What Was the Problem with SAFETEA-LU?
In the 2005 reauthorization bill (known as SAFETEA-LU), language was added at the very last minute, without any debate by the House or Senate, that was intended to encourage competition in the procurement of culvert pipe for federally-funded highways. Unfortunately, the unintended impact of that language was to force States to open their standards for culvert pipe – including, in some cases, products previously rejected by the State’s engineers – rather than allowing the States to continue to rely on sound engineering principles, safety considerations, and proven performance.
What Did Congress Do To Fix the Problem?
During its 2012 consideration of the highway reauthorization bill, MAP-21, Congress unanimously restored the ability of States to select their preferred culvert pipe based upon their State engineers’ recommendations and local prevailing conditions. Congress, and the Federal Highway Administration, recognized that States are most qualified to select safe and sustainable culvert pipe infrastructure, putting this engineering decision back into the hands of engineers.
More specifically, Section 1525 of MAP-21, “State Autonomy for Culvert Pipe Selection,” directed the U.S. Secretary of Transportation to ensure that States have the autonomy to determine - without any federal interference - the type of culvert pipe material to be used for highway projects within their borders.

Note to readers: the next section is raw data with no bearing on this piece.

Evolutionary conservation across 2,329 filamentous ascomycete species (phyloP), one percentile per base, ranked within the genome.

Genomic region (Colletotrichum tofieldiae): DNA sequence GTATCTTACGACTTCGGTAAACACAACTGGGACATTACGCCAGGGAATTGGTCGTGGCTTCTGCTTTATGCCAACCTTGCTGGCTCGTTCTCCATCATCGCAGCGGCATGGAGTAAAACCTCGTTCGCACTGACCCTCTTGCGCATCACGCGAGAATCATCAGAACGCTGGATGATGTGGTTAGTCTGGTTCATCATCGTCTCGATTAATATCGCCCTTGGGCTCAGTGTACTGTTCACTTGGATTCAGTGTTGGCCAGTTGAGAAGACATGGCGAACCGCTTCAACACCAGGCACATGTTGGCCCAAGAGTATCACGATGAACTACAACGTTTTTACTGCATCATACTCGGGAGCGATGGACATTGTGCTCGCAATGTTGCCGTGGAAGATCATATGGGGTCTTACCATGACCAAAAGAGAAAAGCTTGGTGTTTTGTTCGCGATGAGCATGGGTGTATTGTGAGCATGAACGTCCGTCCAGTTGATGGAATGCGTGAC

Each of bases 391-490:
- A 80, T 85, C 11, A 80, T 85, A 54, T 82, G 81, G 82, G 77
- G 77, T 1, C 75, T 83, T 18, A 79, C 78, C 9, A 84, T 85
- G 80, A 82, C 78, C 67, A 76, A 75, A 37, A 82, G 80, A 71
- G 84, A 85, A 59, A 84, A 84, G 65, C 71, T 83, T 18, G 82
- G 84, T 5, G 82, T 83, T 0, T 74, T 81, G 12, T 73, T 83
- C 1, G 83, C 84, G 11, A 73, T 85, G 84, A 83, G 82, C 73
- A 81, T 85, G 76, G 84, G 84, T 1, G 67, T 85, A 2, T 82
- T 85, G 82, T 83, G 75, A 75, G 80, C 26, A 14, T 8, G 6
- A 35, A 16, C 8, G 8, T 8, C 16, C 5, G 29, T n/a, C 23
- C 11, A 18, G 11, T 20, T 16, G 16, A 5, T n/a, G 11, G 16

Was Congress Tempted to Reconsider Its Solution?
In 2015, as Congress was writing the most recent reauthorization bill – the FAST Act – the plastic pipe industry made two attempts to eliminate or weaken the 2012 language giving States the authority to select culvert pipe materials for federally funded highways. The first attempt was made during a committee meeting but the sponsor was forced to withdraw the amendment. A week later, when the full House was debating and amending the bill, a revised amendment was offered that would have required US DOT to study how States procure pipe for culverts. After only a brief debate, the House accepted the amendment by voice vote. But that wasn’t the end of it. A conference committee subsequently convened to resolve the differences between the House and Senate versions of the bill rejected the amendment, thereby reaffirming the intent of Congress to leave the selecting of pipe materials to the States. ACPA, its members, and its allies were instrumental in persuading the members of the conference committee – many of whom represented districts and states where concrete pipe plants exist – that the amendment was ill conceived.
What Does the Future Hold?
Section 1525 will remain the law of the land unless Congress reverses course. The American Concrete Pipe Association will vigorously defend this selection process because it puts the decision back in the hands of the State DOT engineers where it belongs.
The American Concrete Pipe Association is here to assist with any questions you have about concrete pipe as an integral part of your structurally sound and sustainable roadway systems.